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Stimulant Substance Abuse

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When Stimulant Abuse Becomes a Serious Addiction

Stimulants are a diverse group of drugs that put the body into a state of increased alertness and energy and raises the levels of physiological activity. Many individuals use stimulants to feel more productive, or to stay awake for longer periods of time. Stimulants can be injected, snorted, or taken orally. They have an extremely high potential for abuse. When abused, stimulants can lead to irritability, hostile and aggressive behavior, paranoia and psychosis.

Stimulants can cause an irregular heartbeat, heart failure and even seizures. Methamphetamine is one of the most harmful and widely abused illegal stimulants. Although some stimulants are illegal, others are prescribed for conditions such as ADHD, where they help boost productivity and focus. Those who begin abusing stimulants catapult themselves into a dark world of sleepless nights, paranoid behavior, acting out, and chasing a never-ending high. Stimulants corrupt the brain and neural pathways and prolonged use can lead to long-term damage of the brain that affect the levels of dopamine. Long-term amphetamine and methamphetamine abuse has also been found to greatly increase the risk for developing Parkinson’s disease.

The good news is that with an adequate length of stay in an individualized treatment program, progress can be made. Damage done can be reversed through many different forms of therapies and continued abstinence from stimulant drugs. If an individual is struggling with weight gain, poor focus, or decreased energy, using stimulant drugs may be tempting but stimulants have an incredibly substantial risk for addiction. If someone is abusing stimulants, it is advisable for them to immediately seek out help instead of continuing to use.

Stimulants FAQ’s

Stimulants speed the body up the body’s systems. This class of drugs includes prescription drugs as well as street drugs.

Stimulants are often diverted from legitimate channels or produced in makeshift laboratories for the illicit market.

Bennies, Black Beauties, Cat, Coke, Crank, Crystal, Flake, Ice, Pellets, R-Ball, Skippy, Snow, Speed, Uppers, Vitamin R, White Girl, Pick Me Ups, Windows, Glass, G, Tweak.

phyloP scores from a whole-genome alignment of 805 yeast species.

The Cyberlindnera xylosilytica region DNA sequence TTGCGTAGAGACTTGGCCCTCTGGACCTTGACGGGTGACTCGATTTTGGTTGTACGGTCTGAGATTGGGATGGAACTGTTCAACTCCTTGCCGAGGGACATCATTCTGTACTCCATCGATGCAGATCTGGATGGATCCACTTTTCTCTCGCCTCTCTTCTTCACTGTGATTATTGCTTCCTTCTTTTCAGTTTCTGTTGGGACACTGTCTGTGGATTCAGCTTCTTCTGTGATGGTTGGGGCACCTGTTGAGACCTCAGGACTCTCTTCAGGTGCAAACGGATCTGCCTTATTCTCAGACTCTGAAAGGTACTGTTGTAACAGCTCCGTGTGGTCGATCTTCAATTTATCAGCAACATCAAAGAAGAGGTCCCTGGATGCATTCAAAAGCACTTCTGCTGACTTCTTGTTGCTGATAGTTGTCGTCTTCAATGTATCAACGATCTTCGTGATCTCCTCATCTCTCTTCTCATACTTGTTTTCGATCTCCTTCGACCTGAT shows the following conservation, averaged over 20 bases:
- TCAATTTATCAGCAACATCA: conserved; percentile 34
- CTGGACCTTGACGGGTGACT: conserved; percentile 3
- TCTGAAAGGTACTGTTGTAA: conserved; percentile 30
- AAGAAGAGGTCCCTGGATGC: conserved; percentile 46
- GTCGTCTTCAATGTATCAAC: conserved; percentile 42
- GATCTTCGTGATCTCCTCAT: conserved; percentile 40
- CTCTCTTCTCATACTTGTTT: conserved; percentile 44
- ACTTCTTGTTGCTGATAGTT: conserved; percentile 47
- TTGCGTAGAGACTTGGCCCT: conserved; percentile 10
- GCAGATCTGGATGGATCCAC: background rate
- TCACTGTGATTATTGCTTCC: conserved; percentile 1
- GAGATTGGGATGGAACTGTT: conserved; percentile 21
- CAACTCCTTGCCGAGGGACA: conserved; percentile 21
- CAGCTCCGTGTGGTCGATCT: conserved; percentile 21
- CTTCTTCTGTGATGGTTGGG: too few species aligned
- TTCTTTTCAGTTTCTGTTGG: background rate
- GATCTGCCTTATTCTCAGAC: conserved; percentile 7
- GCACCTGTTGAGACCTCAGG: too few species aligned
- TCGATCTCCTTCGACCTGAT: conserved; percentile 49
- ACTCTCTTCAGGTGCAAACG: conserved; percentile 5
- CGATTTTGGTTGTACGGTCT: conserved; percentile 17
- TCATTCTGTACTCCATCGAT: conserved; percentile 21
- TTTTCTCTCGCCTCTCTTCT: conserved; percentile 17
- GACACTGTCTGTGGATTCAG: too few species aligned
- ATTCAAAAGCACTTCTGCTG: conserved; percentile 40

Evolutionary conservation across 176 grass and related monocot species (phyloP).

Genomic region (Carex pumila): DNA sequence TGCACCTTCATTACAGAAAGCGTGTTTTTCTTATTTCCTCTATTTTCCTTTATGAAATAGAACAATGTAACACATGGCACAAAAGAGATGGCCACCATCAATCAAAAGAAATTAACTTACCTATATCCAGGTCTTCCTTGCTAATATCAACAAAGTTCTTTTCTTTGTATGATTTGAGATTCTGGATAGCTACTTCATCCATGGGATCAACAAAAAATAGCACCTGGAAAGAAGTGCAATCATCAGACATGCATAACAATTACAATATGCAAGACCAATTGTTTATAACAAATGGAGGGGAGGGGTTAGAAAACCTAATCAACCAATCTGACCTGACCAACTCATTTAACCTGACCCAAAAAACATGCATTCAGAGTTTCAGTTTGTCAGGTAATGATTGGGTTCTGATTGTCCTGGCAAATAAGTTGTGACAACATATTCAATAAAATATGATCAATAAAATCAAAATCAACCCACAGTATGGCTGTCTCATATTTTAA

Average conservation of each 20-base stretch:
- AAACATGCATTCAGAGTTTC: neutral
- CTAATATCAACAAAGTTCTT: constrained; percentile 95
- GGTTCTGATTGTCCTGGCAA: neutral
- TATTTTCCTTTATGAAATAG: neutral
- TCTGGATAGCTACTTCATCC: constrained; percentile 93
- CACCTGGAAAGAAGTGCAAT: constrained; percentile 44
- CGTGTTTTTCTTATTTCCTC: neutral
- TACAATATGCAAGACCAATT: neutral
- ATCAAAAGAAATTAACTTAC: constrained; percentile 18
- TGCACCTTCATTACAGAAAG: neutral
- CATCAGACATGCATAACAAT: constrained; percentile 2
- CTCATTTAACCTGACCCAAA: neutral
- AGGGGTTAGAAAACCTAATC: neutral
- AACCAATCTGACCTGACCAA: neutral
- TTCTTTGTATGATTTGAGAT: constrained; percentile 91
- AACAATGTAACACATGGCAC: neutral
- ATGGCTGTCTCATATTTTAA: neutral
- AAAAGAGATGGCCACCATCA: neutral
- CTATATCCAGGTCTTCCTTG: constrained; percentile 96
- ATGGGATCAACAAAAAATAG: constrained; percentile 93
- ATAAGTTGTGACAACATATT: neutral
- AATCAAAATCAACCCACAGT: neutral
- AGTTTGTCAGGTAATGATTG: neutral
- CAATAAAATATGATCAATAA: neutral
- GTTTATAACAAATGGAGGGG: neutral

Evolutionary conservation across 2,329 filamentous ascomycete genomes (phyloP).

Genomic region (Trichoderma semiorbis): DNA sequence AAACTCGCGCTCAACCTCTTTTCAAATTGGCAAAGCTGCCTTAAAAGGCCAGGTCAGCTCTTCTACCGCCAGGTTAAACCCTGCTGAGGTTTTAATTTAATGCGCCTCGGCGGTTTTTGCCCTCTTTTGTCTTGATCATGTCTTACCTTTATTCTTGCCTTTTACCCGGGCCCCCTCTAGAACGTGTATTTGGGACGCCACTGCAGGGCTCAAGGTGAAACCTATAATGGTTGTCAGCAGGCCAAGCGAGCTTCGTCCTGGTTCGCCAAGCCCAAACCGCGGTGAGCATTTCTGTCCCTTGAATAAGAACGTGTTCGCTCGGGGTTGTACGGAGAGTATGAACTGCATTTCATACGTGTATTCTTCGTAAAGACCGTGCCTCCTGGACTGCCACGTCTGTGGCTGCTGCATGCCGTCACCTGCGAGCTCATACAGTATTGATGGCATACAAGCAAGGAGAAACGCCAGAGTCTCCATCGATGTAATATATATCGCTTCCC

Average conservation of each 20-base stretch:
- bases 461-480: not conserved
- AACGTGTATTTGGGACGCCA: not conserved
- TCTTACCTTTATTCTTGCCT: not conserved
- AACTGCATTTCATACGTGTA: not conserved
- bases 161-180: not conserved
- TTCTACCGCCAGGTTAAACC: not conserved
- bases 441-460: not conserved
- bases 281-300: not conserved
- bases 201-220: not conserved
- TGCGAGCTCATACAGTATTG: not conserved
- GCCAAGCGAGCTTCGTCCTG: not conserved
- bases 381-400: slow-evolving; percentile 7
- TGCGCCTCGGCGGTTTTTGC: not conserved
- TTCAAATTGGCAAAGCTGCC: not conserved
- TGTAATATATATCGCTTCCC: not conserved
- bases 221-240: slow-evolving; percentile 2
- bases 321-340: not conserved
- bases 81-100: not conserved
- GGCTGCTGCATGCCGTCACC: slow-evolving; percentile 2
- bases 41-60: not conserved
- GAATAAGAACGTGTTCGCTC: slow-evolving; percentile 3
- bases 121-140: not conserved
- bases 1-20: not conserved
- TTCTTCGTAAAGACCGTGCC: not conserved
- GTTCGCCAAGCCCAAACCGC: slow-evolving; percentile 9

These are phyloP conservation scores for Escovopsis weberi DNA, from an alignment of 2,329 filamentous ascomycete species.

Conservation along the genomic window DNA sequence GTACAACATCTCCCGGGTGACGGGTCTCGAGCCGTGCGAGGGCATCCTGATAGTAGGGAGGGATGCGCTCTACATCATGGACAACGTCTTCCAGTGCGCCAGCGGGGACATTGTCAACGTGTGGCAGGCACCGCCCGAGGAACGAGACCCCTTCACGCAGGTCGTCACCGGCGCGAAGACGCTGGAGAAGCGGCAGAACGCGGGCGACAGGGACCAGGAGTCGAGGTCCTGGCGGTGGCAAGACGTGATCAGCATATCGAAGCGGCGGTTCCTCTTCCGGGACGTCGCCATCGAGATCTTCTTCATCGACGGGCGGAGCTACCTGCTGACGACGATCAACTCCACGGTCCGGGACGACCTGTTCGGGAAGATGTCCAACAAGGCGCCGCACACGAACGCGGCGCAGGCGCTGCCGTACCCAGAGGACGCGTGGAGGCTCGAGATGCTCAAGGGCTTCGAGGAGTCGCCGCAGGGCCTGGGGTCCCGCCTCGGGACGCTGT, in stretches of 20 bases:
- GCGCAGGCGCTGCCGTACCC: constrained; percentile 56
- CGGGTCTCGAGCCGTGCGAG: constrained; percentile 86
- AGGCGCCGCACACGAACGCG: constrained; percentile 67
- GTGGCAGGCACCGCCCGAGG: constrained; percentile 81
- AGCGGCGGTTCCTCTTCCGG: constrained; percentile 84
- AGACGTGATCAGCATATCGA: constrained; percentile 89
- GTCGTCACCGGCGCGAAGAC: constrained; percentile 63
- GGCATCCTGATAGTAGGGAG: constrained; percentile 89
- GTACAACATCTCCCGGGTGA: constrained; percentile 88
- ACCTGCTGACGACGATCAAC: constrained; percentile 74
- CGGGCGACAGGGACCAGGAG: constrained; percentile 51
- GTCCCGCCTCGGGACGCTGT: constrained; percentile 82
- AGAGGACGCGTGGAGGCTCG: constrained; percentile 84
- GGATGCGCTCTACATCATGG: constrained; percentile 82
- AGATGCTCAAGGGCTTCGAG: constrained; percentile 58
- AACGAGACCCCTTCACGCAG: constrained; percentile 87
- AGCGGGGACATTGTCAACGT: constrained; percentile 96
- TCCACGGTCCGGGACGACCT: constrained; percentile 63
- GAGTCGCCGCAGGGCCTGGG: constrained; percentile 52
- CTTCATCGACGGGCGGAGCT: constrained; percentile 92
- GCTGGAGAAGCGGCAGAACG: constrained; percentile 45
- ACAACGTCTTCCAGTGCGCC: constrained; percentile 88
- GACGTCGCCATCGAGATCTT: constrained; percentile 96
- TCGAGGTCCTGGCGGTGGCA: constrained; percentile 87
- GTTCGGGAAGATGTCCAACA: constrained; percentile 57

Stimulants can be swallowed, smoked, snorted and injected.

Stimulants produce a sense of exhilaration, enhance self-esteem, improve mental and physical performance, increase activity, reduce appetite and extend wakefulness for an extended period of time. Abuse of stimulants can sometimes be accompanied with auditory and visual hallucinations, paranoia, hostility, aggression, and panic.

Stimulants reverse the effects of fatigue on both mental and physical tasks. Taking too much can cause tremors, headaches, dizziness, flushed skin, chest pain with palpitations, excessive sweating, vomiting, and abdominal cramps.

High fever, convulsions, and cardiovascular collapse can be caused by an overdose. Physical exertion increases the hazards of stimulant use.

Some hallucinogenic drugs, like Ecstasy, have a stimulant component.

Depression, anxiety, drug craving, and extreme fatigue are symptoms of withdrawal, known as “the crash.”

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Sign, Symptoms, and Common Behaviors of Stimulant Abuse

The behavioral signs and symptoms for those who are abusing stimulants can be somewhat obvious and that itself helps to identify its abuse. Stimulant addiction can cause problems at school or work, neglected appearance, unusual behavior, and money issues rather quickly.

An individual who is abusing stimulants may be very talkative and have erratic movements. They may have dilated pupils, become easily irritated, and may seem confused. If an individual is abusing methamphetamines the symptoms listed above may be a bit more apparent than with other stimulants due to its strong potency.

Later, when an individual runs out of the stimulant they are using, they will almost certainly crash; many individuals who abuse stimulants will stay up for days without sleep and then experience a crash where they fall asleep for a significant amount of time.